Technical F1 Unlocked
TECH TUESDAY: Did Ferrari’s qualifying gamble on rear wing levels cost them a win in Las Vegas?
Wing levels played a crucial part in the Las Vegas battle between Red Bull and Ferrari last weekend – and both teams made several adjustments to their chosen downforce level as they tried to unlock the puzzle of how to beat the other.
Ferrari turned up with a low-downforce version of their spoon wing (with the cut-out in flap area behind the DRS mechanism to reduce drag), similar to that used in Spa. This wing carries significant surface area on its underside in the way it is contoured. The more surface area the underside has relative to the upper surface of the wing, the greater the downforce and drag.
Red Bull began with a much bigger wing than Ferrari on the car of Max Verstappen but an initially lower downforce version of the same wing (with significantly cut-away flap area) for Sergio Perez. Both wings had a more aggressive angle of incidence for their flaps than the Ferrari wing and both carried significant underside surface area. But the flap on the wing Perez used in FP2 was much smaller than that of Verstappen in that session.
For qualifying and the race, all four cars ran different wings to those used in FP2. Verstappen and Perez had swapped around, with Verstappen now on the lower downforce of the two Red Bull wings, Perez on the higher.
Ferrari had switched to a different wing altogether for both their cars. They were now running the even lower downforce Monza wing, albeit with a gurney flap trim on the trailing edge of the flap to make it work slightly harder. The Monza-style wing has very little surface area on its underside and consequently gives less drag and less downforce.
We can see how these various wings compared on the straights by looking at the speeds of each in FP2 and qualifying.
Comparing the initial Ferrari spoon wing with Red Bull’s low downforce wing, we can see the performance is quite similar. Down the long back straight of the Vegas strip before the DRS zone begins, Leclerc reaches 329km/h, Perez 327km/h. But at low downforce levels such as this, the Red Bull has a more effective DRS system, as we have seen all season.
With DRS deployed, Leclerc picks up only another 16km/h by the end of the straight compared to an extra 20km/h for Perez. Verstappen, with his higher downforce FP2 wing, is significantly slower than either, as expected.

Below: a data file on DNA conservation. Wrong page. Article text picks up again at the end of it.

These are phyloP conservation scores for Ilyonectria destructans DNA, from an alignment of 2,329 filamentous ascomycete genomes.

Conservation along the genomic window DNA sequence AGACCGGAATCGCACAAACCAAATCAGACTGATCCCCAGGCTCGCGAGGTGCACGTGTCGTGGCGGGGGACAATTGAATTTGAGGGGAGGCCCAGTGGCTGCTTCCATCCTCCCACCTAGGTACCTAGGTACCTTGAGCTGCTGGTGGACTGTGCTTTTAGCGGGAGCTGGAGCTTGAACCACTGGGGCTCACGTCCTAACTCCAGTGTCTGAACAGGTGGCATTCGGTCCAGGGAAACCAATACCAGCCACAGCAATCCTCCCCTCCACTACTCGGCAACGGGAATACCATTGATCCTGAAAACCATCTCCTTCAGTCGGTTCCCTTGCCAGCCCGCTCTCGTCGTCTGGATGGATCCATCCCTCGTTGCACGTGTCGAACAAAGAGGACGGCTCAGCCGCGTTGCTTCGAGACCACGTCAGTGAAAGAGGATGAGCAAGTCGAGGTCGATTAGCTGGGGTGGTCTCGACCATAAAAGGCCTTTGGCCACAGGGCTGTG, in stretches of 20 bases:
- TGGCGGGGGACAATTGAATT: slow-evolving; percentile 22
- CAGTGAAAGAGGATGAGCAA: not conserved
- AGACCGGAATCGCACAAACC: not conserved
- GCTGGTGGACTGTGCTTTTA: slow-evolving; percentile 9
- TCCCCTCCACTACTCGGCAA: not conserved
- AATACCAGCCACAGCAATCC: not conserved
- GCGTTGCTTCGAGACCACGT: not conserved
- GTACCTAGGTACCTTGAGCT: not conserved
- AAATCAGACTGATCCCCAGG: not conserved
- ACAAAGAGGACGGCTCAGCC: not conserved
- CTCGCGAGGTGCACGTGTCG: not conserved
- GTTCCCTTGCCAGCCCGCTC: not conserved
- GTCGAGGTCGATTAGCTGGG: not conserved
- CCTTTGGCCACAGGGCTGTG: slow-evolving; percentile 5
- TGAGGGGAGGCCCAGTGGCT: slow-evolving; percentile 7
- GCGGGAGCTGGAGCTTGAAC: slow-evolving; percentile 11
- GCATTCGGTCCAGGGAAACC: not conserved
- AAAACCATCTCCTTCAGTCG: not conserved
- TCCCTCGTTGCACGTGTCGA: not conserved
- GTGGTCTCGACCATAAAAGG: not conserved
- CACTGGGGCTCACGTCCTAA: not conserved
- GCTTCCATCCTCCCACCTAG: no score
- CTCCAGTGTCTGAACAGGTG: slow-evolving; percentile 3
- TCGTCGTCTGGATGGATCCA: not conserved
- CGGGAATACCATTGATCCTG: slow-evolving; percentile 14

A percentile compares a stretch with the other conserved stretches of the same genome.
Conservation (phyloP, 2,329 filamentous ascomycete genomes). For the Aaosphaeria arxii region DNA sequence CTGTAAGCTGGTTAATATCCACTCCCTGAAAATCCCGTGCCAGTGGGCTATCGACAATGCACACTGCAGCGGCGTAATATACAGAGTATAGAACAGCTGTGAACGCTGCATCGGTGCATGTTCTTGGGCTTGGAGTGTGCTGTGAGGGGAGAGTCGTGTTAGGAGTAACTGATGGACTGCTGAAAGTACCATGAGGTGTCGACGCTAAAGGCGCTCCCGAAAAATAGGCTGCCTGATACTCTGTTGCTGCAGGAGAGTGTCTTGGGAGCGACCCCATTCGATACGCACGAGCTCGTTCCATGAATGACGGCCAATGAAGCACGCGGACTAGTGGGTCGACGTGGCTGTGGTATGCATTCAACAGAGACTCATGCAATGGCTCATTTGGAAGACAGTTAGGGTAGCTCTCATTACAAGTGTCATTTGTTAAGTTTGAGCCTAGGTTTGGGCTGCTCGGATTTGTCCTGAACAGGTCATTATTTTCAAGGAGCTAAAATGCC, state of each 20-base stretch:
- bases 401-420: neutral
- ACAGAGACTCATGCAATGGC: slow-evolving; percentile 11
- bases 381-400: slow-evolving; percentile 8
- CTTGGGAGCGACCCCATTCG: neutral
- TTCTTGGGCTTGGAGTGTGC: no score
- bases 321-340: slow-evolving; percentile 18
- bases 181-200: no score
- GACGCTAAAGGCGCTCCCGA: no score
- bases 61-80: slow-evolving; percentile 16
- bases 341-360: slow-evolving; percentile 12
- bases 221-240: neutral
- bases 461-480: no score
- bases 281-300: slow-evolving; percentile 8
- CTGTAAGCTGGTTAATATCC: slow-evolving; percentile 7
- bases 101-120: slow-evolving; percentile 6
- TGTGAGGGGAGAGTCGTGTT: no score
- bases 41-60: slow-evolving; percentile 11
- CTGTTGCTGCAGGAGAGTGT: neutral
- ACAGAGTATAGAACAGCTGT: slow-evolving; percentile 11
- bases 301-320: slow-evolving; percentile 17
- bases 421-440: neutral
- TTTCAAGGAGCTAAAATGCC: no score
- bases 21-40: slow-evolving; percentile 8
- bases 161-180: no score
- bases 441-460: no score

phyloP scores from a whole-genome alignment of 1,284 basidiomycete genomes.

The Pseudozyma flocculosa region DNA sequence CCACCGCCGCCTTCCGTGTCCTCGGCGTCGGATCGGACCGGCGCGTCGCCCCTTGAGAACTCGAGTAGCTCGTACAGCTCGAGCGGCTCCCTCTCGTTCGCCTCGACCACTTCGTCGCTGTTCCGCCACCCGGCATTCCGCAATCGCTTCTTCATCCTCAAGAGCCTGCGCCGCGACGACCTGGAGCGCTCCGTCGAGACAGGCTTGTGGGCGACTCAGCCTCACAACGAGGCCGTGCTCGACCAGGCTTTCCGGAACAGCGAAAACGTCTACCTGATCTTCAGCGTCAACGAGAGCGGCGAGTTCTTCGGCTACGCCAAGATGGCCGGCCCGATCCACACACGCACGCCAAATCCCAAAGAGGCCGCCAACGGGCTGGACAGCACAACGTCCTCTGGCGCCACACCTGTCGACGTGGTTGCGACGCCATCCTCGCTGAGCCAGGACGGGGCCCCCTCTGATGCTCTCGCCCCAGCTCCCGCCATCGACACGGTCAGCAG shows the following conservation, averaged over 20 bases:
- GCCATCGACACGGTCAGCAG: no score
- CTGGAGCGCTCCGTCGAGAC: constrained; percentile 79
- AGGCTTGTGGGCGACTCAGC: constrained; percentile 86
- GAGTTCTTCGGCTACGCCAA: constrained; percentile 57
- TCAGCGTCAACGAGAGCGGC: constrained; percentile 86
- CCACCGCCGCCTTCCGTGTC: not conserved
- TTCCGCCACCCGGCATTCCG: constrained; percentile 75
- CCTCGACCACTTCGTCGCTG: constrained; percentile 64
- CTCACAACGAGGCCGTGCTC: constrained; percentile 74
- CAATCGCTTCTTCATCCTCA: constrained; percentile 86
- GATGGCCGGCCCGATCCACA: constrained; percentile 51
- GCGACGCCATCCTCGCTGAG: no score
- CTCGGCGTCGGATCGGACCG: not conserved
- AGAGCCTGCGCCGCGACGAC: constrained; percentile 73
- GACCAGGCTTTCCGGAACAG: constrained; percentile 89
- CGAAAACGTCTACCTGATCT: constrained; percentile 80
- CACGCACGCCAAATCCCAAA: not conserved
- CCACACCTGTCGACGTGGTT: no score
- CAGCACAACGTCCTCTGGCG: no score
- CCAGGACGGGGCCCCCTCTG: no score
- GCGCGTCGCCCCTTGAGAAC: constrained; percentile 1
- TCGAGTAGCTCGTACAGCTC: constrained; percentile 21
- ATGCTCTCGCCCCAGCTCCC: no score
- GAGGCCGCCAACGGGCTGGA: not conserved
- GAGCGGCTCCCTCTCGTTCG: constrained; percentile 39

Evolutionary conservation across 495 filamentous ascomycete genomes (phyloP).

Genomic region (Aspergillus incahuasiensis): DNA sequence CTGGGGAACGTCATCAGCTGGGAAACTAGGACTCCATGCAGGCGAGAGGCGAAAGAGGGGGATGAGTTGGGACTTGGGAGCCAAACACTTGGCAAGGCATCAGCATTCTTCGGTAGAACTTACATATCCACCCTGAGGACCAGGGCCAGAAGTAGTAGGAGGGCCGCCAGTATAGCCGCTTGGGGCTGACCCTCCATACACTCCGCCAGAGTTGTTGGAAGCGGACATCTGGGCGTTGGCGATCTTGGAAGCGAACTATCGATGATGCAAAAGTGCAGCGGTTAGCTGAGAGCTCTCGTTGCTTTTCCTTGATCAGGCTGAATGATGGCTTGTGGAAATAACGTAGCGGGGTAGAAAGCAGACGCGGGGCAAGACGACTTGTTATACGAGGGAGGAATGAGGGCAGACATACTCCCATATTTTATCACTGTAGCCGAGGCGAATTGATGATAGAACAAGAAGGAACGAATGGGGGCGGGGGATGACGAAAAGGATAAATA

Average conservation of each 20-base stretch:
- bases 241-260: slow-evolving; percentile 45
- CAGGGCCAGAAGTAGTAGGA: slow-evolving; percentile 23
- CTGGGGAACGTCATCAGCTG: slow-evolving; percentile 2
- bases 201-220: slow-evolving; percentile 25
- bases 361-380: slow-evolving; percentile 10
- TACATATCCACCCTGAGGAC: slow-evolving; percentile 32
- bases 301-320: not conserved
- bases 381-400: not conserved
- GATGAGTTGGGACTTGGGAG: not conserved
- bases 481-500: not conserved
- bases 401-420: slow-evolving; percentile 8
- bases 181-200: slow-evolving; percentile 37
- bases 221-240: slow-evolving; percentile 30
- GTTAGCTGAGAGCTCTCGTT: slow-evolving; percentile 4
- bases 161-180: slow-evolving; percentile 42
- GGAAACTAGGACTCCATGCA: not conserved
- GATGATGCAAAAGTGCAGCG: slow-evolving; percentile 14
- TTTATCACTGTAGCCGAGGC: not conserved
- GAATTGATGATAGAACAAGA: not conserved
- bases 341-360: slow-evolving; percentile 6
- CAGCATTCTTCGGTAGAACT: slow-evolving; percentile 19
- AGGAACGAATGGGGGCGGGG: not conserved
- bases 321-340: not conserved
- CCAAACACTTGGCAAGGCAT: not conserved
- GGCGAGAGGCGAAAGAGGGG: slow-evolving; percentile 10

Ferrari’s Monza-style wing used in qualifying is only slightly faster through the air than the spoon wing of the day before. But that still leaves it comfortably the fastest at the point on the straight just before DRS is deployed.
But the Red Bull’s superior DRS again tells, and is even more beneficial in qualifying with the power unit in a higher mode than the day before. At the end of the straight, with DRS deployed, the low-downforce version of the Red Bull wing now being used by Verstappen is 2km/h quicker than the Ferrari, having been 3km/h slower before DRS. Even Perez, now carrying the higher downforce Red Bull wing, matches the Ferrari’s terminal speed, having been 6km/h down before DRS.
FP2 (figures in km/h)
|Driver||Pre DRS||With DRS||DRS gain|
|Driver||Pre DRS||With DRS||DRS gain|
So why was there so much mixing and matching going on at both teams? The higher downforce wing used by Verstappen in FP2 and Perez in qualifying and the race was actually quicker over a lap, giving more lap time gain in the twists of Sector 2 than it lost on the straights elsewhere.
But Red Bull, seeing the lap times Ferrari were able to run on a circuit layout and conditions (long straights, slow corners, cool surface) configured perfectly for their car effectively surrendered trying for pole.
Knowing that Carlos Sainz was taking a 10-place grid penalty for his replacement battery, Red Bull felt confident that even with the lower downforce wing, Verstappen would be on the front row after Sainz’s penalty. In that way, Verstappen would have a car fast enough down the straights that he could race Leclerc and potentially pass him.
Ferrari, realising they had a useful margin over one lap, also surrendered some lap time with the choice of the Monza-style wing in order to give themselves greater defence against Verstappen.
Perez preferred to attempt to maximise his qualifying performance and so went with the higher of the two Red Bull wings – but the timing of his Q2 run was too early, and as the track grip improved with him in the garage, he fell back to 12th.
With some help from conveniently-timed Safety Cars, Perez got himself into the lead but was passed three times at the end of the straight – twice by Leclerc and once by Verstappen.